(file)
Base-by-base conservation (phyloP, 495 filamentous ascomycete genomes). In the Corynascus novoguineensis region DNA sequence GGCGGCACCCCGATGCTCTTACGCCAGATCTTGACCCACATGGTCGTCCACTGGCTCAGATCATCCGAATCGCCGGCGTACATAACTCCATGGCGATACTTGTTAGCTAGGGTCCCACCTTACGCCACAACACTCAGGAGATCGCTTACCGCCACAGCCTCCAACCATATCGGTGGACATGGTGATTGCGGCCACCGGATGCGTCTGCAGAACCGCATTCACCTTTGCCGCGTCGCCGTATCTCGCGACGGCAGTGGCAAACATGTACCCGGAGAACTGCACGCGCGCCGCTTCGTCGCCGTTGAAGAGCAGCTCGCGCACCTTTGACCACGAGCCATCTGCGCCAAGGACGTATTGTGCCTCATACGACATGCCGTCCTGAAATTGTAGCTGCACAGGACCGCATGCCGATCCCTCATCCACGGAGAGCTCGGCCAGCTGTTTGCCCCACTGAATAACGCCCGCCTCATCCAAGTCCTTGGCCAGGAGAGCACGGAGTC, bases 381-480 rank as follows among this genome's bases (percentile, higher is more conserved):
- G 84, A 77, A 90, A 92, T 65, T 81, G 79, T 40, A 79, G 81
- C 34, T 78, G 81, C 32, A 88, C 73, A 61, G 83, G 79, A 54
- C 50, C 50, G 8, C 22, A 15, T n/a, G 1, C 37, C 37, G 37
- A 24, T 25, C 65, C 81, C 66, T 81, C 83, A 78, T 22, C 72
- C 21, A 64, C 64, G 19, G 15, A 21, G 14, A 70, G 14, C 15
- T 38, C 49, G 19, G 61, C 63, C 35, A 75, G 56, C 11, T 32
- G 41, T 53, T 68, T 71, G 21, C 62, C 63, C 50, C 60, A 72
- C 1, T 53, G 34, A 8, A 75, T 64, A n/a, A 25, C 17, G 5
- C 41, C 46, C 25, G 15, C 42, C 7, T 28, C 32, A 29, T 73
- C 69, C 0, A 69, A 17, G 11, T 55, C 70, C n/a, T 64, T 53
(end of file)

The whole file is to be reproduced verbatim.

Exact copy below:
Base-by-base conservation (phyloP, 495 filamentous ascomycete genomes). In the Corynascus novoguineensis region DNA sequence GGCGGCACCCCGATGCTCTTACGCCAGATCTTGACCCACATGGTCGTCCACTGGCTCAGATCATCCGAATCGCCGGCGTACATAACTCCATGGCGATACTTGTTAGCTAGGGTCCCACCTTACGCCACAACACTCAGGAGATCGCTTACCGCCACAGCCTCCAACCATATCGGTGGACATGGTGATTGCGGCCACCGGATGCGTCTGCAGAACCGCATTCACCTTTGCCGCGTCGCCGTATCTCGCGACGGCAGTGGCAAACATGTACCCGGAGAACTGCACGCGCGCCGCTTCGTCGCCGTTGAAGAGCAGCTCGCGCACCTTTGACCACGAGCCATCTGCGCCAAGGACGTATTGTGCCTCATACGACATGCCGTCCTGAAATTGTAGCTGCACAGGACCGCATGCCGATCCCTCATCCACGGAGAGCTCGGCCAGCTGTTTGCCCCACTGAATAACGCCCGCCTCATCCAAGTCCTTGGCCAGGAGAGCACGGAGTC, bases 381-480 rank as follows among this genome's bases (percentile, higher is more conserved):
- G 84, A 77, A 90, A 92, T 65, T 81, G 79, T 40, A 79, G 81
- C 34, T 78, G 81, C 32, A 88, C 73, A 61, G 83, G 79, A 54
- C 50, C 50, G 8, C 22, A 15, T n/a, G 1, C 37, C 37, G 37
- A 24, T 25, C 65, C 81, C 66, T 81, C 83, A 78, T 22, C 72
- C 21, A 64, C 64, G 19, G 15, A 21, G 14, A 70, G 14, C 15
- T 38, C 49, G 19, G 61, C 63, C 35, A 75, G 56, C 11, T 32
- G 41, T 53, T 68, T 71, G 21, C 62, C 63, C 50, C 60, A 72
- C 1, T 53, G 34, A 8, A 75, T 64, A n/a, A 25, C 17, G 5
- C 41, C 46, C 25, G 15, C 42, C 7, T 28, C 32, A 29, T 73
- C 69, C 0, A 69, A 17, G 11, T 55, C 70, C n/a, T 64, T 53